Attention! This is a potentially life-threatening condition for your goat. Time is of the essence, contact your veterinarian immediately.
Rabies is a fatal, zoonotic disease that affects the goat's central nervous system. It is caused by the rabies virus, a member of the Lyssavirus genus. Due to the availability of a vaccine, rabies in goats is relatively uncommon. However, goats that aren't vaccinated against rabies are sensitive and susceptible to the disease. In addition, there is no effective treatment once a goat is infected. The disease is 100 percent fatal to all infected animals, including humans. Vaccination of the goat prior to exposure is the best form of protection.
Rabies is typically passed in the saliva from a bite wound from a rabid animal. The most frequently reported rabid animals include dogs, raccoons, bats, skunks, foxes, mongooses.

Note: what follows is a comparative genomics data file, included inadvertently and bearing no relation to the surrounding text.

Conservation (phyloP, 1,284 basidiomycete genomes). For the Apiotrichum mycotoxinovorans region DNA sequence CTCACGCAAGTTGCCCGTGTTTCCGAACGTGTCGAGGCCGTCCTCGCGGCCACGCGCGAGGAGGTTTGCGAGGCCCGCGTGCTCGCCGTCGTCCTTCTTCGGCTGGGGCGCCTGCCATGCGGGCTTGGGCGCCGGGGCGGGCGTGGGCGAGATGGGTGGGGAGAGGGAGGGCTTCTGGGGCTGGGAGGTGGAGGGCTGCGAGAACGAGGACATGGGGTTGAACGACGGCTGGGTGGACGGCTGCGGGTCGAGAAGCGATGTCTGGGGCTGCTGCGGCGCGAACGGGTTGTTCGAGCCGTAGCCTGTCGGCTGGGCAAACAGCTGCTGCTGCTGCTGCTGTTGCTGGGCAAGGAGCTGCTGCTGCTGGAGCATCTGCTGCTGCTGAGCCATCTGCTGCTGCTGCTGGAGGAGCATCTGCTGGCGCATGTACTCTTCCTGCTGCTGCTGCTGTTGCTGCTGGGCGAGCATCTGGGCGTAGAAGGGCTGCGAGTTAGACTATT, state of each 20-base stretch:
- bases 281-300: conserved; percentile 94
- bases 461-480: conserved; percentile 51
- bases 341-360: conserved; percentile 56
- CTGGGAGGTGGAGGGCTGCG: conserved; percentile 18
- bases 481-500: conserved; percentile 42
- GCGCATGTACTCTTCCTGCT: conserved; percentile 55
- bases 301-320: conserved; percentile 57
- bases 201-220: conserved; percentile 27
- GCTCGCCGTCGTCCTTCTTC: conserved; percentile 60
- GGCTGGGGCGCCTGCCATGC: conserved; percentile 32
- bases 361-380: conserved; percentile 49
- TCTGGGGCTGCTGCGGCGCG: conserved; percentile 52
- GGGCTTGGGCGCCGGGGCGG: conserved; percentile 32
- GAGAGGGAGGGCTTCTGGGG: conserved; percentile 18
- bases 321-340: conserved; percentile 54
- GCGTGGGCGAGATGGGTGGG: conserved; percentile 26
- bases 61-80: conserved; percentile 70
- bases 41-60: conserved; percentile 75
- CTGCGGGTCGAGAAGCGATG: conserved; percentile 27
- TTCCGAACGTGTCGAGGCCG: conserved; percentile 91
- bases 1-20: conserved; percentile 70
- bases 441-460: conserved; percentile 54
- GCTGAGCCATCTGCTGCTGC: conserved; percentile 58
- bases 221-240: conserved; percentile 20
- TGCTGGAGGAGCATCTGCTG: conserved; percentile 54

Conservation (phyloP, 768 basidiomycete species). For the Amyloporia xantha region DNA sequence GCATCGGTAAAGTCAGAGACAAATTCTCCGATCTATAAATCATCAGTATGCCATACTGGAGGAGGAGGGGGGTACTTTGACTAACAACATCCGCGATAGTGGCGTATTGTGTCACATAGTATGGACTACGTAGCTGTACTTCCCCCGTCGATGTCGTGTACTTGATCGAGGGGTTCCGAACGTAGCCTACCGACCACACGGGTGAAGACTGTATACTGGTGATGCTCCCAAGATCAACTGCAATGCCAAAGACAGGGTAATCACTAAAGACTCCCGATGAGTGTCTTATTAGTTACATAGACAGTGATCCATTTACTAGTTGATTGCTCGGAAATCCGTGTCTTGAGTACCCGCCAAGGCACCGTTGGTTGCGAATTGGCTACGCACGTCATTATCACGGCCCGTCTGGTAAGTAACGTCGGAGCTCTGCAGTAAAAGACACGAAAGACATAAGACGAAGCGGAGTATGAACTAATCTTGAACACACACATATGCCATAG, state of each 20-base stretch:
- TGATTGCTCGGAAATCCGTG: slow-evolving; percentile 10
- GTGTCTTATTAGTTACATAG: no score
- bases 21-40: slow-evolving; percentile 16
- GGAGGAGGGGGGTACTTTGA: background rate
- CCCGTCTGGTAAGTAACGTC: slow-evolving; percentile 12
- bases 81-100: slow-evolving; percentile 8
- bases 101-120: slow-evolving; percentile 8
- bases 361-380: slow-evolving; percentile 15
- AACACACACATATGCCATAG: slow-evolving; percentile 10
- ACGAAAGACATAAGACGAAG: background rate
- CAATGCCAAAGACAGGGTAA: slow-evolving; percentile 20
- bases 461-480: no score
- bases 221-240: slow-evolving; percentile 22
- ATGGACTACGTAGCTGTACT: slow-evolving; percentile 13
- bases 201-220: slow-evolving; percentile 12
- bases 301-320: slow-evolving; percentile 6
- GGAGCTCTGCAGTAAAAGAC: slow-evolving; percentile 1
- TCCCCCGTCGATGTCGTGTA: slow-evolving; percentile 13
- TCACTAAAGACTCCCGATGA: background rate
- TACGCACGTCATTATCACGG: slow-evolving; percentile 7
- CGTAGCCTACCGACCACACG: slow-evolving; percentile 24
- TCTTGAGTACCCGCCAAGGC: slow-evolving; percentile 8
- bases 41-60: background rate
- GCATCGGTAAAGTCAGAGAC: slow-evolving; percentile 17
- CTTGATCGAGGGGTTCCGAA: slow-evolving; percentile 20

The incubation period for rabies in goats varies from 2-10 weeks depending on what part of the body is bitten.
In goats, clinical signs can be variable with symptoms being both general and similar to other diseases that affect the animal’s nervous system. This makes rabies very difficult to diagnose. Clinical signs are progressive from onset until death which is usually a 10 day process. The average survival time is 5 days.
Goats suspected of having rabies should be handled with care, and all those in contact with the goat should wear protective gear including eye goggles, face shields/masks, and gloves during interaction with the animal.